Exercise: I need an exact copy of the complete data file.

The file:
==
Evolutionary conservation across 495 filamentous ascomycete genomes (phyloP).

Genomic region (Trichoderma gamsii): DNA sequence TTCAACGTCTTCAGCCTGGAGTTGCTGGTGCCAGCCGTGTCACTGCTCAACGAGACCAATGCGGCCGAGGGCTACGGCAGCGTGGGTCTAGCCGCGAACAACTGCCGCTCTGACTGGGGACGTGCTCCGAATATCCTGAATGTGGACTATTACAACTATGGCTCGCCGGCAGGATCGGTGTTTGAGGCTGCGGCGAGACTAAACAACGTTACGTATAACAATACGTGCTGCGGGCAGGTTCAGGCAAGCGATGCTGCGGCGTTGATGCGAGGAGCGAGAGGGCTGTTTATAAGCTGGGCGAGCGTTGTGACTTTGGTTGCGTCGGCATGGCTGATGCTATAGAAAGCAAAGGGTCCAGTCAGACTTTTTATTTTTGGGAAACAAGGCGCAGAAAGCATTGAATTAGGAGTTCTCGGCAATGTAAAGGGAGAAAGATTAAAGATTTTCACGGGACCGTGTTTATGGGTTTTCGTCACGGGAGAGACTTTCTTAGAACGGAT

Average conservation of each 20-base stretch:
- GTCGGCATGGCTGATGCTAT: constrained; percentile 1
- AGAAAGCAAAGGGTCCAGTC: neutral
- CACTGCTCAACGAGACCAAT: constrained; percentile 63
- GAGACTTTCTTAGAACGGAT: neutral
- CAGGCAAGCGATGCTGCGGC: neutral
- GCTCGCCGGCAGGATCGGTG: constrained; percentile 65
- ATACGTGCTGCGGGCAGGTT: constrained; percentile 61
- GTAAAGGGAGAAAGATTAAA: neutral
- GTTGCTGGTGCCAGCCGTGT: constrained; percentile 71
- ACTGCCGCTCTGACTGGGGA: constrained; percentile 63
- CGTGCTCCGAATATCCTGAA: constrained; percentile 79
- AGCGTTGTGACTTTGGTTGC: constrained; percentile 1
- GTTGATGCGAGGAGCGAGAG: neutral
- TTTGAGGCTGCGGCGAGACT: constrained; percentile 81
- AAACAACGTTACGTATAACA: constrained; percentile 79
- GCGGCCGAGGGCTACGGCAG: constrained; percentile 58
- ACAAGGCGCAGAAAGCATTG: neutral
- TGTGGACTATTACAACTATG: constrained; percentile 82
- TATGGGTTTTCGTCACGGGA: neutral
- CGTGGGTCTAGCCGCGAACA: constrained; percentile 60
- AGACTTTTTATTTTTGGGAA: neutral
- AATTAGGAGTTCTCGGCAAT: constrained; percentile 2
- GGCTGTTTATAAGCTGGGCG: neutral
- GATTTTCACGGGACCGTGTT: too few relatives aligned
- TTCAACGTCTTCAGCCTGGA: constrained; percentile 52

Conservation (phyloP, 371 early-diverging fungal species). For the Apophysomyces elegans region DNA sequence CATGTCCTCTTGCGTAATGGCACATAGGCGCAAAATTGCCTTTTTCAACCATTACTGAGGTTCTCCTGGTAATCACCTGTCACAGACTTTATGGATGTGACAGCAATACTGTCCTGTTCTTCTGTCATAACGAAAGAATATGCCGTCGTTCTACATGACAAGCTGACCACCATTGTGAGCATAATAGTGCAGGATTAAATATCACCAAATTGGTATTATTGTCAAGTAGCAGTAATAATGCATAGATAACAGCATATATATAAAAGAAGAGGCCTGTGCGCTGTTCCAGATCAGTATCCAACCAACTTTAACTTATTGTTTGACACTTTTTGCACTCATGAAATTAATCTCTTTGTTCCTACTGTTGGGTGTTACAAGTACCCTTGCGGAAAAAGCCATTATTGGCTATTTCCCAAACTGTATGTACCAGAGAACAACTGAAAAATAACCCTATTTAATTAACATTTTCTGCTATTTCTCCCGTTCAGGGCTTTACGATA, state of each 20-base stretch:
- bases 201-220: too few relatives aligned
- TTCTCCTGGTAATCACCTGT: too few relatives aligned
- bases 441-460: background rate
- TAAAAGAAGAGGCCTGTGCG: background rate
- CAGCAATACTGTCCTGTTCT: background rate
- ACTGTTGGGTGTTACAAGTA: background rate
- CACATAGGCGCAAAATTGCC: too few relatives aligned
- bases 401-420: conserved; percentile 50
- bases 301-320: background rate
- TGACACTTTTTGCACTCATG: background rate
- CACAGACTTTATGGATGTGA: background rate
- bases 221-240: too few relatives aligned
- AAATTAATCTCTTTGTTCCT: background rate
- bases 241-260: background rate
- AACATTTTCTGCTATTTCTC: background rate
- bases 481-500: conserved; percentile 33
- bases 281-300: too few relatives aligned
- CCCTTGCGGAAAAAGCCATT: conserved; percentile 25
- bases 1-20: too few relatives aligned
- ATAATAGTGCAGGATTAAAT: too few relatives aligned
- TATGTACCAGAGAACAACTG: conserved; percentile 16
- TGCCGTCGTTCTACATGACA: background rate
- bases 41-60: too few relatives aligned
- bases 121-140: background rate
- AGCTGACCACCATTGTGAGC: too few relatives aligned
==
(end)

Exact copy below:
Evolutionary conservation across 495 filamentous ascomycete genomes (phyloP).

Genomic region (Trichoderma gamsii): DNA sequence TTCAACGTCTTCAGCCTGGAGTTGCTGGTGCCAGCCGTGTCACTGCTCAACGAGACCAATGCGGCCGAGGGCTACGGCAGCGTGGGTCTAGCCGCGAACAACTGCCGCTCTGACTGGGGACGTGCTCCGAATATCCTGAATGTGGACTATTACAACTATGGCTCGCCGGCAGGATCGGTGTTTGAGGCTGCGGCGAGACTAAACAACGTTACGTATAACAATACGTGCTGCGGGCAGGTTCAGGCAAGCGATGCTGCGGCGTTGATGCGAGGAGCGAGAGGGCTGTTTATAAGCTGGGCGAGCGTTGTGACTTTGGTTGCGTCGGCATGGCTGATGCTATAGAAAGCAAAGGGTCCAGTCAGACTTTTTATTTTTGGGAAACAAGGCGCAGAAAGCATTGAATTAGGAGTTCTCGGCAATGTAAAGGGAGAAAGATTAAAGATTTTCACGGGACCGTGTTTATGGGTTTTCGTCACGGGAGAGACTTTCTTAGAACGGAT

Average conservation of each 20-base stretch:
- GTCGGCATGGCTGATGCTAT: constrained; percentile 1
- AGAAAGCAAAGGGTCCAGTC: neutral
- CACTGCTCAACGAGACCAAT: constrained; percentile 63
- GAGACTTTCTTAGAACGGAT: neutral
- CAGGCAAGCGATGCTGCGGC: neutral
- GCTCGCCGGCAGGATCGGTG: constrained; percentile 65
- ATACGTGCTGCGGGCAGGTT: constrained; percentile 61
- GTAAAGGGAGAAAGATTAAA: neutral
- GTTGCTGGTGCCAGCCGTGT: constrained; percentile 71
- ACTGCCGCTCTGACTGGGGA: constrained; percentile 63
- CGTGCTCCGAATATCCTGAA: constrained; percentile 79
- AGCGTTGTGACTTTGGTTGC: constrained; percentile 1
- GTTGATGCGAGGAGCGAGAG: neutral
- TTTGAGGCTGCGGCGAGACT: constrained; percentile 81
- AAACAACGTTACGTATAACA: constrained; percentile 79
- GCGGCCGAGGGCTACGGCAG: constrained; percentile 58
- ACAAGGCGCAGAAAGCATTG: neutral
- TGTGGACTATTACAACTATG: constrained; percentile 82
- TATGGGTTTTCGTCACGGGA: neutral
- CGTGGGTCTAGCCGCGAACA: constrained; percentile 60
- AGACTTTTTATTTTTGGGAA: neutral
- AATTAGGAGTTCTCGGCAAT: constrained; percentile 2
- GGCTGTTTATAAGCTGGGCG: neutral
- GATTTTCACGGGACCGTGTT: too few relatives aligned
- TTCAACGTCTTCAGCCTGGA: constrained; percentile 52

Conservation (phyloP, 371 early-diverging fungal species). For the Apophysomyces elegans region DNA sequence CATGTCCTCTTGCGTAATGGCACATAGGCGCAAAATTGCCTTTTTCAACCATTACTGAGGTTCTCCTGGTAATCACCTGTCACAGACTTTATGGATGTGACAGCAATACTGTCCTGTTCTTCTGTCATAACGAAAGAATATGCCGTCGTTCTACATGACAAGCTGACCACCATTGTGAGCATAATAGTGCAGGATTAAATATCACCAAATTGGTATTATTGTCAAGTAGCAGTAATAATGCATAGATAACAGCATATATATAAAAGAAGAGGCCTGTGCGCTGTTCCAGATCAGTATCCAACCAACTTTAACTTATTGTTTGACACTTTTTGCACTCATGAAATTAATCTCTTTGTTCCTACTGTTGGGTGTTACAAGTACCCTTGCGGAAAAAGCCATTATTGGCTATTTCCCAAACTGTATGTACCAGAGAACAACTGAAAAATAACCCTATTTAATTAACATTTTCTGCTATTTCTCCCGTTCAGGGCTTTACGATA, state of each 20-base stretch:
- bases 201-220: too few relatives aligned
- TTCTCCTGGTAATCACCTGT: too few relatives aligned
- bases 441-460: background rate
- TAAAAGAAGAGGCCTGTGCG: background rate
- CAGCAATACTGTCCTGTTCT: background rate
- ACTGTTGGGTGTTACAAGTA: background rate
- CACATAGGCGCAAAATTGCC: too few relatives aligned
- bases 401-420: conserved; percentile 50
- bases 301-320: background rate
- TGACACTTTTTGCACTCATG: background rate
- CACAGACTTTATGGATGTGA: background rate
- bases 221-240: too few relatives aligned
- AAATTAATCTCTTTGTTCCT: background rate
- bases 241-260: background rate
- AACATTTTCTGCTATTTCTC: background rate
- bases 481-500: conserved; percentile 33
- bases 281-300: too few relatives aligned
- CCCTTGCGGAAAAAGCCATT: conserved; percentile 25
- bases 1-20: too few relatives aligned
- ATAATAGTGCAGGATTAAAT: too few relatives aligned
- TATGTACCAGAGAACAACTG: conserved; percentile 16
- TGCCGTCGTTCTACATGACA: background rate
- bases 41-60: too few relatives aligned
- bases 121-140: background rate
- AGCTGACCACCATTGTGAGC: too few relatives aligned